What is the function of politicians? I ask because the coalition is making pitifully slow progress in reforming the provision of social care.
The thing is, this is the sort of straightforwardish job that government should do. We have a ready-made solution to a genuine problem. But it seems the Dilnot report is being as ignored as the Mirrlees review, which vindicates of Alan Blinder's saying that "economists have the least influence on policy where they know the most and are most agreed."
We see here two features of this government. One is a failure to be guided by good advice. The other is an inability to perform a core function of the state - to rectify a market failure. And this is all the social care problem is; there's a missing market in insurance against the small danger of incurring a large expense.
And here's my problem. There are two classes of issues:
1. Those that governments, in principle, can address by being able to marshall collective action and informed opinion, but are not addressing: these include reform of social care and the tax system, for example.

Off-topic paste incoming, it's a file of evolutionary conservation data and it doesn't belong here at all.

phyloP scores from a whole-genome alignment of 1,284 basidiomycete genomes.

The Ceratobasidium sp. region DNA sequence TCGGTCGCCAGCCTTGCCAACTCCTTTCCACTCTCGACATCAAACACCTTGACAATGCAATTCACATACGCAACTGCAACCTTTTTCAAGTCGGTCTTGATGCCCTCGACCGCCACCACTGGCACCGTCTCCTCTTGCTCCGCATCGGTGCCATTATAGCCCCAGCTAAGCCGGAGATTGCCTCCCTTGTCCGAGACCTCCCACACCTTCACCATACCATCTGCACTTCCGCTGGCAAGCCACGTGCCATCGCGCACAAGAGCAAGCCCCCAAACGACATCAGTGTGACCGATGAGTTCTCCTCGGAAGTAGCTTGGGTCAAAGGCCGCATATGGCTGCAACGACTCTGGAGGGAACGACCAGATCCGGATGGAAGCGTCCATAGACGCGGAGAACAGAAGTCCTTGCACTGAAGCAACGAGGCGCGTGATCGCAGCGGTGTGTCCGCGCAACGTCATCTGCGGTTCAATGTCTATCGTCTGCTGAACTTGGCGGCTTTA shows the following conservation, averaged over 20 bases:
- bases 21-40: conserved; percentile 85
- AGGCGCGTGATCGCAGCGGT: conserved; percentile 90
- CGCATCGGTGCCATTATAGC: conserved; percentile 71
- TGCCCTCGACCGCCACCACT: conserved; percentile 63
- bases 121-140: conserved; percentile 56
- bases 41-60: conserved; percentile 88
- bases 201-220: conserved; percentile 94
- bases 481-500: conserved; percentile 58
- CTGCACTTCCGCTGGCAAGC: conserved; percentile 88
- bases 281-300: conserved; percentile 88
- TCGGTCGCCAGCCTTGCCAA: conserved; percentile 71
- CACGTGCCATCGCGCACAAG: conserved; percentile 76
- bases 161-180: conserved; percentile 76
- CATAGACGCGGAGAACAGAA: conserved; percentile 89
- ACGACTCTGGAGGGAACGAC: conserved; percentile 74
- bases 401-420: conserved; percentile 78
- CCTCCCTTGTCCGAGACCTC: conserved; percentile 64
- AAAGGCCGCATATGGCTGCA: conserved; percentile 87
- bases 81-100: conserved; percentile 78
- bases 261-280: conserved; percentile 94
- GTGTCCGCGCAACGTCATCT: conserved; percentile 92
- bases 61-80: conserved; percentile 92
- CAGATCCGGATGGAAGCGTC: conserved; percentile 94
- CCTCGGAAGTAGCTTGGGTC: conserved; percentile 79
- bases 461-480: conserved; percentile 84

2. Those problems that are irremediable. I'd put increasing long-term GDP growth and eliminating troubled families in this class.
My question is: what issues fall outside of these two classes? Which are in the set of problems that governments can solve (or ameliorate) and is solving?
The Lib Dems think the answer includes reform of the House of Lords. But only a minority of cranks think this is an important issue.
Put this another way: how many social or economic problems of, say, the last 20 years have been solved by politicians, as distinct from by the passage of time or by economic growth?
My problem here is not a UK one. Indeed, the two biggest current obstacles to western economic growth are both the result of politicians' failure: the US "fiscal cliff" and the failure to resolve or patch up the euro area crisis.
Now, one might argue that I'm looking too much through a technocratic prism. Perhaps it's the function of politicians to embody particular values.
There might have been a time when this was true - when, for example, Tories favoured negative liberty and Labour equality. But such conflicts of values are rare now. And even were they not, in a Macintyrean world, few people are capable of making coherent arguments about values. Politicians have a base in neither expertise nor moral authority.
Now, I am not arguing here for a "strong man" dictator. All I'm doing is posing the question: what are politicians for? Unless they can answer this - and they show little appetite for doing so - then mainstream politics will look like no more than a circlejerk.